The Fantastic Health Benefits of Fiber

Filed Under: Diabetes, Blood Sugar

We all know fiber is good for us. It helps “move things along.” It aids in satiety, making you feel full longer. And the latest research suggests that getting plenty of fiber may not only go a long way toward preventing type 2 diabetes, but can also lower blood sugar levels in those already diagnosed with the disease.

Apples may come to mind when you’re thinking high-fiber foods. And with 5 grams in each medium-sized piece of fruit, they’re not a bad choice. (Don’t forget to eat the skin!) However, there are a number of other delicious and healthy high-fiber foods out there.

Here’s a list of some of my favorites.*

  • 1 cup beans (12-15 grams, depending on variety)
  • 1 medium-sized avocado (11.84 grams)
  • 1 cup raspberries (8.34 grams)
  • 1 cup soybeans (7.62 grams)
  • 1 cup cooked kale (7.20 grams)
  • ½ medium grapefruit (6.12 grams)
  • 1 cup cooked sweet potato (5.94 grams)

*From Common Sense Health Web site

While all of these foods contain appreciable amounts of fiber, my number one recommendation is freshly ground flax seed. In addition to providing 11 grams of fiber per quarter-cup, flax is also a great source of protective lignans and heart-healthy omega-3 fatty acids. It has impressive cholesterol-lowering benefits as well.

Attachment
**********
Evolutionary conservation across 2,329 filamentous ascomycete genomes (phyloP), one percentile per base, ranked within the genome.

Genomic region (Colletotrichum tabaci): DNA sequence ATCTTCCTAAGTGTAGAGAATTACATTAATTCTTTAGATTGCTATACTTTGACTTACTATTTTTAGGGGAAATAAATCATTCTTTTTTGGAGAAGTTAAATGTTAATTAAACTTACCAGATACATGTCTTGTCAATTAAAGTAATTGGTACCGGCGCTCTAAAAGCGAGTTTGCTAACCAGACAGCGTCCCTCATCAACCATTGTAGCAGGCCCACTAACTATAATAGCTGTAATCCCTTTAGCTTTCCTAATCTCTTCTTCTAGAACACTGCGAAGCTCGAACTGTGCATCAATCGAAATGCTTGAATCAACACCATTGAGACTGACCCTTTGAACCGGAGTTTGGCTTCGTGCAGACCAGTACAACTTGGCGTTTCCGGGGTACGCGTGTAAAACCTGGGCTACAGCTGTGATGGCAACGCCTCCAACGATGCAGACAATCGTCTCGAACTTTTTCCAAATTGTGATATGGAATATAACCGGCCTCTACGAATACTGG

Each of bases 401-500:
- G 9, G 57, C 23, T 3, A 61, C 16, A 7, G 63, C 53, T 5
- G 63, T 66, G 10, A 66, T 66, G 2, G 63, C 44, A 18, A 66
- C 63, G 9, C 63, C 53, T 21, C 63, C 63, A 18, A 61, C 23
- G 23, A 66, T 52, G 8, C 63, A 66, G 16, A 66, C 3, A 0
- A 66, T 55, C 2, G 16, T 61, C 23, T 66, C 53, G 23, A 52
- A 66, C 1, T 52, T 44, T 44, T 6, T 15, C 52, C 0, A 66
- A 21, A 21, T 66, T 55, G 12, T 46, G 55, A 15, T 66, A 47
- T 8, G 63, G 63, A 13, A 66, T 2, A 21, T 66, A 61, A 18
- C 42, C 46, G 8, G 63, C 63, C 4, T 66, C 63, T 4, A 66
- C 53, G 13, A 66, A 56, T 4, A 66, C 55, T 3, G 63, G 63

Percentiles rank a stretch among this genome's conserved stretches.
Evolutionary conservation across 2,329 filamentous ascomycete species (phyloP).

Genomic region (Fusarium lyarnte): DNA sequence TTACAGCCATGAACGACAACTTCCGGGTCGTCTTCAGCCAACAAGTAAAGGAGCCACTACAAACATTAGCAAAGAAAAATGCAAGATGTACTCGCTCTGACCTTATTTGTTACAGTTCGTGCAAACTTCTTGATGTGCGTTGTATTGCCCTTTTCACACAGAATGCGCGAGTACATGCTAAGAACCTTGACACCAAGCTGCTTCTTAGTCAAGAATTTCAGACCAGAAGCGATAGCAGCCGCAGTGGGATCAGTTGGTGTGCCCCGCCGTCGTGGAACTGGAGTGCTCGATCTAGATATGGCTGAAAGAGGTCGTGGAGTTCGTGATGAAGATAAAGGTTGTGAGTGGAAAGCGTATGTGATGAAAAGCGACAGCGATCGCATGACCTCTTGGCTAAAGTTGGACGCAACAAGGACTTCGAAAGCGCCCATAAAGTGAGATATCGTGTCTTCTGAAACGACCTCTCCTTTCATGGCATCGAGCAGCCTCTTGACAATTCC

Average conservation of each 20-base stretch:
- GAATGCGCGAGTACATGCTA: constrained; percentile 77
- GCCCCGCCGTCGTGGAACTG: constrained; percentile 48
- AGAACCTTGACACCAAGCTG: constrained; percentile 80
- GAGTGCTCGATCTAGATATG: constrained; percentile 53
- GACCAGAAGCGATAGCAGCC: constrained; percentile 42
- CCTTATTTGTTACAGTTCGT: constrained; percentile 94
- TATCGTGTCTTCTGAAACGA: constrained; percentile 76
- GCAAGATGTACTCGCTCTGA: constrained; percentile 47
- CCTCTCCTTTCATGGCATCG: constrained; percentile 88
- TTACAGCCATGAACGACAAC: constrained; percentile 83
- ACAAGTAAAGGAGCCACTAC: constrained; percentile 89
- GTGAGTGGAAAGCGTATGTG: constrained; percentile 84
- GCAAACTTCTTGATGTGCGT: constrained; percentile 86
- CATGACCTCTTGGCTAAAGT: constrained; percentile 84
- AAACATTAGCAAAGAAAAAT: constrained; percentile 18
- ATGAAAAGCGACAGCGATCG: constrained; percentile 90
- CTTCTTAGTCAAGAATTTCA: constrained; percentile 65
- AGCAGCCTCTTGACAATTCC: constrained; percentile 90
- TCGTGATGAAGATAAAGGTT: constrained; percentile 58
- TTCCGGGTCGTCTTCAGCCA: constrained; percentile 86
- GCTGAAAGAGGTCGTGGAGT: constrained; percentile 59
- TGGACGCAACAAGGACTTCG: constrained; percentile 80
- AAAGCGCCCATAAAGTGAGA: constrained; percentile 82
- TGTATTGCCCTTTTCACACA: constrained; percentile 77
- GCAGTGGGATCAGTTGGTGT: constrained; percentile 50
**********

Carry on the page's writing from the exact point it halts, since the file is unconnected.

A few years ago, Beverly M. had a cholesterol level of 307. She read about my recommendations for lowering cholesterol in my Health & Healing newsletter and began taking flax seed. Within six months, her cholesterol fell to 206.

As she says, “It sure beats Pravachol [a statin drug] with all its side effects at over a hundred dollars a prescription.”

Just buy a cheap coffee grinder, and grind up ¼-cup of flax seeds a day. Mix it in water and drink quickly (it thickens upon standing), or sprinkle on salads, soups, yogurt, or other foods. You’re bound to notice the benefits soon after adopting this healthy practice.

DISCLAIMER: The content of is offered on an informational basis only, and is not intended to be a substitute for professional medical advice, diagnosis, or treatment. Always seek the guidance of a qualified health provider before making any adjustment to a medication or treatment you are currently using, and/or starting any new medication or treatment. All recommendations are "generally informational" and not specifically applicable to any individual's medical problems, concerns and/or needs.

Enjoy What You've Just Read?

Get it delivered to your inbox! Signup for E-News and you'll get great content like you've just read along with other great tips and guides from Dr. Whitaker!

Related Articles & Categories